He was somebody I'd always wanted to work with. We'd known of each other up in Canada but we hadn't had the opportunity to cross paths. So that helped to seal the deal, knowing he was there.
On the set, we had this great chemistry. We kind of decided that Bronco was this kind of high school quarterback/bully that made fun of Mennonites, and just was that dick. So when the tables were turned, when he actually looks at Noah, he sees what it is to be a man, to be a good father, to be loyal, to have a family.
Whatever race or religion you are, it's about what type of person you are at the end of the day. For the first time, he looks up to Noah and thinks “He's actually a good dude. I should aspire to be like that.”
How in over their heads are Bronco and Noah in this investigation?
They're in the deep end with a lot of clothing on in cold water. They're not going to last long. Once that blood is shed, they're down the hole. Either they've got to fight their way out or die.
What can viewers expect as Season 1 wraps up?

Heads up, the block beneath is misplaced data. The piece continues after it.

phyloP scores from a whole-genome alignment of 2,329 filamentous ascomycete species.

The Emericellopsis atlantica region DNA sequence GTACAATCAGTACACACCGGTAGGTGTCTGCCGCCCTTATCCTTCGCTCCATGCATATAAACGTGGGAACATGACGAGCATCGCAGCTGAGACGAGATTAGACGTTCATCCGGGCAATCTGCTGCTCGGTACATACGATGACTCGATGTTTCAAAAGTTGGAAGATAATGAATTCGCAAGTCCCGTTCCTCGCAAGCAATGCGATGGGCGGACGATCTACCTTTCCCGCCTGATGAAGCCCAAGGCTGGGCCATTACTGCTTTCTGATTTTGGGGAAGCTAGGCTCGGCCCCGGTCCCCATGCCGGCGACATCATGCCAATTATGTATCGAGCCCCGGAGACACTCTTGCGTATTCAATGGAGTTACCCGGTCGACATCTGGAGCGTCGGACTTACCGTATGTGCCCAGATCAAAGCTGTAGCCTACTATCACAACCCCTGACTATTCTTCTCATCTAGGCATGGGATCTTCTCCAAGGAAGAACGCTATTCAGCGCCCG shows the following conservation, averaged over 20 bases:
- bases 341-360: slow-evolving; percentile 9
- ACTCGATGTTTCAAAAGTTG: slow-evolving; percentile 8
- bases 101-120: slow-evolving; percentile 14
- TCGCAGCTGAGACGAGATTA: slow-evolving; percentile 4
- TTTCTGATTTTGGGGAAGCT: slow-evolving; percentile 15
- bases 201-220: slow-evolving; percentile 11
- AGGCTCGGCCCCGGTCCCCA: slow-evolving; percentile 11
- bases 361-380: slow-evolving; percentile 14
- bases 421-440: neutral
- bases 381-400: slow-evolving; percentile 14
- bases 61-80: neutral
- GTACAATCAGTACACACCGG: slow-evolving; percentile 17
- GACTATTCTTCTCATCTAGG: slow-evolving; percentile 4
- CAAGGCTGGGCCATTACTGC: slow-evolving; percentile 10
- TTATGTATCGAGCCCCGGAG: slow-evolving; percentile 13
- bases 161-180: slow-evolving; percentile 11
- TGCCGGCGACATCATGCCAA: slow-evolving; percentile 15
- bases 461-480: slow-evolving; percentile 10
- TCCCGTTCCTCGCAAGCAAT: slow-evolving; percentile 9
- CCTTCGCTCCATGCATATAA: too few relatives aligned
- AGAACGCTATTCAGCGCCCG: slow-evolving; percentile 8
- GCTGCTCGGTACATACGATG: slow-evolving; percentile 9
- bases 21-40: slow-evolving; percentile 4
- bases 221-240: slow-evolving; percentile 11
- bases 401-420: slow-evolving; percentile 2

The twists and turns of the writing, the quality of the show, it's something career-wise that I'm really proud to be a part of, because of just how well executed it was. The payoff of how Season 1 ends is well worth the time spent in front of the TV.
Even though this interview is about Pure, I'd be remiss not to ask about SEAL Team. How do you enjoy playing Sonny?
It's a dream role. I get to fly around in Blackhawks and blow things up. It's every guy's dream. I get to work with a great cast.
I'm proud to be part of a show that represents the veteran community and does it in such a way that sheds light on PTSD and what it's like for these guys when they come home. The real battle is at home, a different fight they have to deal with.